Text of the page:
Protecting the eggs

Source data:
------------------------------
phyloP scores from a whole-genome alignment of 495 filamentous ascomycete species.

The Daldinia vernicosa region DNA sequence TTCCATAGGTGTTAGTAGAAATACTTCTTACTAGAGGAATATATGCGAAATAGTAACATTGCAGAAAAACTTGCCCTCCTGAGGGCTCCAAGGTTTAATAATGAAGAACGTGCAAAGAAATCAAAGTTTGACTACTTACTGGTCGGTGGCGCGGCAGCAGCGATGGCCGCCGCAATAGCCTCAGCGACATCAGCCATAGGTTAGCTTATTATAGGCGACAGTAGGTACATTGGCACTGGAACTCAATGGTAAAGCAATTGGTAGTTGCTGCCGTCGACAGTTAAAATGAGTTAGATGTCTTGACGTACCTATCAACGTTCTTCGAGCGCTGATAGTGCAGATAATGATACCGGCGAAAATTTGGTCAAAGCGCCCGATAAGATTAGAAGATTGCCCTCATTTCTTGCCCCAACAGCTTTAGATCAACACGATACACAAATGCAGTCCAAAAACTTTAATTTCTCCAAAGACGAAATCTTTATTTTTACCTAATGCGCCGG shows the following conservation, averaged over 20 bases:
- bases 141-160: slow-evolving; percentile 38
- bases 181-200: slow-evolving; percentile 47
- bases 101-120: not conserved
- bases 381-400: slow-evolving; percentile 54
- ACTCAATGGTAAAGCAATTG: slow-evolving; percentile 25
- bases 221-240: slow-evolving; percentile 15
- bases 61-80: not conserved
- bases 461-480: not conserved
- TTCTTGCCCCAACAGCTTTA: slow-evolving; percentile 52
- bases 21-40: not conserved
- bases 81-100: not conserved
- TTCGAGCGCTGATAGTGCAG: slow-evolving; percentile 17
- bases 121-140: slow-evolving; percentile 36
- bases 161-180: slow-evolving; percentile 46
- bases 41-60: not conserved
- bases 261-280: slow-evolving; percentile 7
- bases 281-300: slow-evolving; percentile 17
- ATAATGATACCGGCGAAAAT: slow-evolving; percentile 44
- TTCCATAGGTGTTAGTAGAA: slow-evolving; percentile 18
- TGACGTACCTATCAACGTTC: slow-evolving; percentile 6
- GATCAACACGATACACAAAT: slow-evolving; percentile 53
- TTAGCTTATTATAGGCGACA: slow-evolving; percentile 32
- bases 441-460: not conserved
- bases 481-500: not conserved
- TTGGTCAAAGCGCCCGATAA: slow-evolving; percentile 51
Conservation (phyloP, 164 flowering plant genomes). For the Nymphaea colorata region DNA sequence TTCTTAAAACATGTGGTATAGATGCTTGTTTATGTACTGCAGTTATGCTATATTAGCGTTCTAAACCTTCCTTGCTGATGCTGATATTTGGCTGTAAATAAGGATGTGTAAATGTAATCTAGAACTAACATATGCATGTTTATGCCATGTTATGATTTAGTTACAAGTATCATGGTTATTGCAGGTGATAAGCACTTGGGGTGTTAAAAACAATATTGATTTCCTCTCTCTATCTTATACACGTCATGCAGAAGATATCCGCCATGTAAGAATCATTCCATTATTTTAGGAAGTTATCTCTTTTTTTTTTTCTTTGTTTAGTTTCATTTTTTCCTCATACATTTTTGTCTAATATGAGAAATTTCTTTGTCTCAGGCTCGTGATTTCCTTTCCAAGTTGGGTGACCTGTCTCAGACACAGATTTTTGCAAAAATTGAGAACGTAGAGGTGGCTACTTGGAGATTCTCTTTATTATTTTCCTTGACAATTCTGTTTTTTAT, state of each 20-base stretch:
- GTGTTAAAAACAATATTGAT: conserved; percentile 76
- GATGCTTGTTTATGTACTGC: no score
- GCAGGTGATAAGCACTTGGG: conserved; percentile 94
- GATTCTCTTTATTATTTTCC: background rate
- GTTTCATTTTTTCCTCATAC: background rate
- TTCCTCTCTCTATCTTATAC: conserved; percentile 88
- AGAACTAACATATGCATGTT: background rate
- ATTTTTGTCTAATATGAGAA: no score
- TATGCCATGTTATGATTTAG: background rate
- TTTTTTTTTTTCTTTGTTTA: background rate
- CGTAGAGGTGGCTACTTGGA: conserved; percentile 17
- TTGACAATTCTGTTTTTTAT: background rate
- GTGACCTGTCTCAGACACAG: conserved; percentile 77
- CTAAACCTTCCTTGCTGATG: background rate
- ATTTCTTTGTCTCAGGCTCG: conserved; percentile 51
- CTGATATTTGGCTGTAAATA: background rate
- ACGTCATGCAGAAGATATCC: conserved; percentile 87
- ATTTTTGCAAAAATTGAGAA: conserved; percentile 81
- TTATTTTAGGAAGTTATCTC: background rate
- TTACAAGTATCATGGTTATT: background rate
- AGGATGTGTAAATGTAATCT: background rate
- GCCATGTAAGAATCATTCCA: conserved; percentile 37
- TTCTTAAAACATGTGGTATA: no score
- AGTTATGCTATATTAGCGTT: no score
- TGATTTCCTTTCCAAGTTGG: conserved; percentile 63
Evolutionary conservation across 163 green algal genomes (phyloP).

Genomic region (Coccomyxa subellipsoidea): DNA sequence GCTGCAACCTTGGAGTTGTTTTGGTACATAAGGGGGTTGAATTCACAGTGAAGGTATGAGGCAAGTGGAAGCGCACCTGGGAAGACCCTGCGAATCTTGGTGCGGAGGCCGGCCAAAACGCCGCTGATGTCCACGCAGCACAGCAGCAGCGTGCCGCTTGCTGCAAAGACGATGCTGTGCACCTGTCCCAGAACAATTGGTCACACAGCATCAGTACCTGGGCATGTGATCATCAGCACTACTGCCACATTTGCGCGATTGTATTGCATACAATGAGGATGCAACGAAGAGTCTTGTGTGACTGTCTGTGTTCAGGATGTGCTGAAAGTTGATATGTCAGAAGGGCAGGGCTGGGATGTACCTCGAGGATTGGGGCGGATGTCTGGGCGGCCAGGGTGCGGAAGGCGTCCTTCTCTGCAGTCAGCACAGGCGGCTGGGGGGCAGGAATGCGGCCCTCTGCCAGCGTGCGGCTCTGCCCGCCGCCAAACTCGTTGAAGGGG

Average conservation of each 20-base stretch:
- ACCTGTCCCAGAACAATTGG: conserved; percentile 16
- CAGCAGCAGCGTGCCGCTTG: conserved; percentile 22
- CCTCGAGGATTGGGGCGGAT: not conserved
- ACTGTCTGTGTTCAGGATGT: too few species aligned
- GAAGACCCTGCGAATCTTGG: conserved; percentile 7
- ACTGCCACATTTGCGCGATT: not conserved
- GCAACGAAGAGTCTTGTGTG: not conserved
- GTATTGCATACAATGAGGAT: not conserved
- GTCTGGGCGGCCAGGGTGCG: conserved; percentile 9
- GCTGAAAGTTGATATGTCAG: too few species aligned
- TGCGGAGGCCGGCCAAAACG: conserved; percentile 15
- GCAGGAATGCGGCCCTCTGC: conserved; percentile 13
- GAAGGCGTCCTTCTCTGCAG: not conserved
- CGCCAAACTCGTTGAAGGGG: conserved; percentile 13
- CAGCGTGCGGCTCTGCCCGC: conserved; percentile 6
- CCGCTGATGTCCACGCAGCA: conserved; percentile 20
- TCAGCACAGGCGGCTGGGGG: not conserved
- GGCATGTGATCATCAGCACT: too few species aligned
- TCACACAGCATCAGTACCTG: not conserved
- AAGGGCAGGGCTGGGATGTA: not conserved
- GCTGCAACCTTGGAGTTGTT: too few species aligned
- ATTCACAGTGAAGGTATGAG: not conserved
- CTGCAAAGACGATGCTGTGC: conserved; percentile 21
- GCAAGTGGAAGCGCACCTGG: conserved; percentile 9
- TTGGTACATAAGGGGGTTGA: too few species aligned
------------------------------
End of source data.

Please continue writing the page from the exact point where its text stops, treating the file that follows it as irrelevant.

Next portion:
The other disadvantage of egg laying is the need to build a nest, or in some way to safe guard the eggs. This puts both eggs and parents at risk. Vertical cliffs being almost inaccessible represent one safe site, providing the eggs do not roll off. This is minimized by producing eggs that are pointed at the one end which permits them to roll in a circular direction. Other birds, particularly those belong to the plover group (Order Charadriiformes) lay their eggs on open fields and gravel plains, but are usually highly cryptic and not easily found. More commonly birds construct nests to provide some form of protection. Woodpeckers (Picidae) excavate or enlarge holes in trees, kingfishers (Alcedinidae) use holes in river banks. The Tailor bird of India, (Orthotomus sutorius), a warbler, sews together the growing leaves of a tree by piercing holes in their margin and tying them together with strands of plant fibre. The weaver bird weaves plant material together to form an almost basket-like structure which is attached to a thin twig and hangs upside down. Other species of weaver birds collaborate and build elaborate community nests. The oven bird of Argentina (Furnarius rufus; Furnariidae) builds its nest out of mud and against fence posts and bare branches. Hornbills, also nests in holes in trees and incaserates using mud the incubating female and feeds both the female and the young hatchlings through a small hole in the mud wall. Cave Swiftlets (Collocalia inexpectata; Apodidae) in southeast Asia construct artificial nests from glutinous spittle which is attached to the walls of the cave.